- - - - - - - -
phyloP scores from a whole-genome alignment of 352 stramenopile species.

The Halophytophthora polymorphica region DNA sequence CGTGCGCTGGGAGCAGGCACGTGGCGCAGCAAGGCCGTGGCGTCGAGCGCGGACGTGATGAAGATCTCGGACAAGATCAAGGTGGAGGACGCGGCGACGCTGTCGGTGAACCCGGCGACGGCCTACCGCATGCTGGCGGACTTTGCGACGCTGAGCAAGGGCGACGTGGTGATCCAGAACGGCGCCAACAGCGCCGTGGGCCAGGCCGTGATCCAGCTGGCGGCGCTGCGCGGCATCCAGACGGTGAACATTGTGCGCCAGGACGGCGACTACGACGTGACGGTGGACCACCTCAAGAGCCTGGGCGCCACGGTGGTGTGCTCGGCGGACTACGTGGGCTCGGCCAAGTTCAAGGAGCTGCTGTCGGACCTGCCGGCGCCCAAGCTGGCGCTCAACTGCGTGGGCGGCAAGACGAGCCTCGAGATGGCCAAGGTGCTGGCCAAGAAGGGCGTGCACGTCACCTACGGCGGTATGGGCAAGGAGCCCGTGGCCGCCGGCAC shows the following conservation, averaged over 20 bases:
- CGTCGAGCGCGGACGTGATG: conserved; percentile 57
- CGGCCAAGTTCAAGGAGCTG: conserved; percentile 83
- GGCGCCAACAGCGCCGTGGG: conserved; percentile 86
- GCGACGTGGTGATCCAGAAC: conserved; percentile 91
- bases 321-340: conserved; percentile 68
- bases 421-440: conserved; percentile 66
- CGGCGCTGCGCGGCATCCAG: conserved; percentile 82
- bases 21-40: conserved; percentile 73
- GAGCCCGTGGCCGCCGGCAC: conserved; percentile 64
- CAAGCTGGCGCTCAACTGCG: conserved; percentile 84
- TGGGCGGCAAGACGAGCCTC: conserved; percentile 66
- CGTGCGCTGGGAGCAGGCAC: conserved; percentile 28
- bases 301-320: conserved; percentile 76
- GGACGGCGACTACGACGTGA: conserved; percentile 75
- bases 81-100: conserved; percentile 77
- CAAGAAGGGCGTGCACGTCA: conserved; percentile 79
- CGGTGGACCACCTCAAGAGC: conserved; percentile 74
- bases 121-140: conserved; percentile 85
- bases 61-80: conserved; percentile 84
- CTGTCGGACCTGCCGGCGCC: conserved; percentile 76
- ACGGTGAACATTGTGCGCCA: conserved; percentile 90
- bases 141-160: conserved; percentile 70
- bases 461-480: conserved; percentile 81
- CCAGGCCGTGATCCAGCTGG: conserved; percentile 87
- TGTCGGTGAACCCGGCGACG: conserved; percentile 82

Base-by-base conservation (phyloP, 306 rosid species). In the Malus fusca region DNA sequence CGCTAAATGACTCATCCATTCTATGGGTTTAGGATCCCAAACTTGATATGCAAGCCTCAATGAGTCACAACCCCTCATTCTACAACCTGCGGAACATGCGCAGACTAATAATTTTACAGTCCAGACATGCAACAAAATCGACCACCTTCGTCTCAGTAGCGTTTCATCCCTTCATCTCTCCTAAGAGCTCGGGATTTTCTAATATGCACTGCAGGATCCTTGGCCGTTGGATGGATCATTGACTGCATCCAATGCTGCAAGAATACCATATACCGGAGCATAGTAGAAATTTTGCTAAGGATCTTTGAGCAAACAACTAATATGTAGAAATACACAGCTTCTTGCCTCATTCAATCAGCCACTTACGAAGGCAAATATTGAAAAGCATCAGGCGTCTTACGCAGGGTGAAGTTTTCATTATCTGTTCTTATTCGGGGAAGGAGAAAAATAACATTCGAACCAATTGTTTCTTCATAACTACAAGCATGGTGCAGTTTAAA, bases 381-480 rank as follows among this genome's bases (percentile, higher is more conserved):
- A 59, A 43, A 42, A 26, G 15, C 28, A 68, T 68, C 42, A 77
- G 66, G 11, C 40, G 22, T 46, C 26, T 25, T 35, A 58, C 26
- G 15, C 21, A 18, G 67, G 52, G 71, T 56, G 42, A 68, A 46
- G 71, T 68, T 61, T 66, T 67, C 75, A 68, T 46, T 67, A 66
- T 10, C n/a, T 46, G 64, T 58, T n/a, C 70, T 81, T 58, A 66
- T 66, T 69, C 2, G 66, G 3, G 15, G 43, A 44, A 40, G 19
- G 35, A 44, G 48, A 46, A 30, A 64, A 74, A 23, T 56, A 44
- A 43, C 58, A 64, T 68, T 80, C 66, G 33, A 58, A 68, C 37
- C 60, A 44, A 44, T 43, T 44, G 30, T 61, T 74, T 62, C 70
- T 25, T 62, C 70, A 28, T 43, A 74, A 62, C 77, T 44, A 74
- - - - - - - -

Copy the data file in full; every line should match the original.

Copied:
phyloP scores from a whole-genome alignment of 352 stramenopile species.

The Halophytophthora polymorphica region DNA sequence CGTGCGCTGGGAGCAGGCACGTGGCGCAGCAAGGCCGTGGCGTCGAGCGCGGACGTGATGAAGATCTCGGACAAGATCAAGGTGGAGGACGCGGCGACGCTGTCGGTGAACCCGGCGACGGCCTACCGCATGCTGGCGGACTTTGCGACGCTGAGCAAGGGCGACGTGGTGATCCAGAACGGCGCCAACAGCGCCGTGGGCCAGGCCGTGATCCAGCTGGCGGCGCTGCGCGGCATCCAGACGGTGAACATTGTGCGCCAGGACGGCGACTACGACGTGACGGTGGACCACCTCAAGAGCCTGGGCGCCACGGTGGTGTGCTCGGCGGACTACGTGGGCTCGGCCAAGTTCAAGGAGCTGCTGTCGGACCTGCCGGCGCCCAAGCTGGCGCTCAACTGCGTGGGCGGCAAGACGAGCCTCGAGATGGCCAAGGTGCTGGCCAAGAAGGGCGTGCACGTCACCTACGGCGGTATGGGCAAGGAGCCCGTGGCCGCCGGCAC shows the following conservation, averaged over 20 bases:
- CGTCGAGCGCGGACGTGATG: conserved; percentile 57
- CGGCCAAGTTCAAGGAGCTG: conserved; percentile 83
- GGCGCCAACAGCGCCGTGGG: conserved; percentile 86
- GCGACGTGGTGATCCAGAAC: conserved; percentile 91
- bases 321-340: conserved; percentile 68
- bases 421-440: conserved; percentile 66
- CGGCGCTGCGCGGCATCCAG: conserved; percentile 82
- bases 21-40: conserved; percentile 73
- GAGCCCGTGGCCGCCGGCAC: conserved; percentile 64
- CAAGCTGGCGCTCAACTGCG: conserved; percentile 84
- TGGGCGGCAAGACGAGCCTC: conserved; percentile 66
- CGTGCGCTGGGAGCAGGCAC: conserved; percentile 28
- bases 301-320: conserved; percentile 76
- GGACGGCGACTACGACGTGA: conserved; percentile 75
- bases 81-100: conserved; percentile 77
- CAAGAAGGGCGTGCACGTCA: conserved; percentile 79
- CGGTGGACCACCTCAAGAGC: conserved; percentile 74
- bases 121-140: conserved; percentile 85
- bases 61-80: conserved; percentile 84
- CTGTCGGACCTGCCGGCGCC: conserved; percentile 76
- ACGGTGAACATTGTGCGCCA: conserved; percentile 90
- bases 141-160: conserved; percentile 70
- bases 461-480: conserved; percentile 81
- CCAGGCCGTGATCCAGCTGG: conserved; percentile 87
- TGTCGGTGAACCCGGCGACG: conserved; percentile 82

Base-by-base conservation (phyloP, 306 rosid species). In the Malus fusca region DNA sequence CGCTAAATGACTCATCCATTCTATGGGTTTAGGATCCCAAACTTGATATGCAAGCCTCAATGAGTCACAACCCCTCATTCTACAACCTGCGGAACATGCGCAGACTAATAATTTTACAGTCCAGACATGCAACAAAATCGACCACCTTCGTCTCAGTAGCGTTTCATCCCTTCATCTCTCCTAAGAGCTCGGGATTTTCTAATATGCACTGCAGGATCCTTGGCCGTTGGATGGATCATTGACTGCATCCAATGCTGCAAGAATACCATATACCGGAGCATAGTAGAAATTTTGCTAAGGATCTTTGAGCAAACAACTAATATGTAGAAATACACAGCTTCTTGCCTCATTCAATCAGCCACTTACGAAGGCAAATATTGAAAAGCATCAGGCGTCTTACGCAGGGTGAAGTTTTCATTATCTGTTCTTATTCGGGGAAGGAGAAAAATAACATTCGAACCAATTGTTTCTTCATAACTACAAGCATGGTGCAGTTTAAA, bases 381-480 rank as follows among this genome's bases (percentile, higher is more conserved):
- A 59, A 43, A 42, A 26, G 15, C 28, A 68, T 68, C 42, A 77
- G 66, G 11, C 40, G 22, T 46, C 26, T 25, T 35, A 58, C 26
- G 15, C 21, A 18, G 67, G 52, G 71, T 56, G 42, A 68, A 46
- G 71, T 68, T 61, T 66, T 67, C 75, A 68, T 46, T 67, A 66
- T 10, C n/a, T 46, G 64, T 58, T n/a, C 70, T 81, T 58, A 66
- T 66, T 69, C 2, G 66, G 3, G 15, G 43, A 44, A 40, G 19
- G 35, A 44, G 48, A 46, A 30, A 64, A 74, A 23, T 56, A 44
- A 43, C 58, A 64, T 68, T 80, C 66, G 33, A 58, A 68, C 37
- C 60, A 44, A 44, T 43, T 44, G 30, T 61, T 74, T 62, C 70
- T 25, T 62, C 70, A 28, T 43, A 74, A 62, C 77, T 44, A 74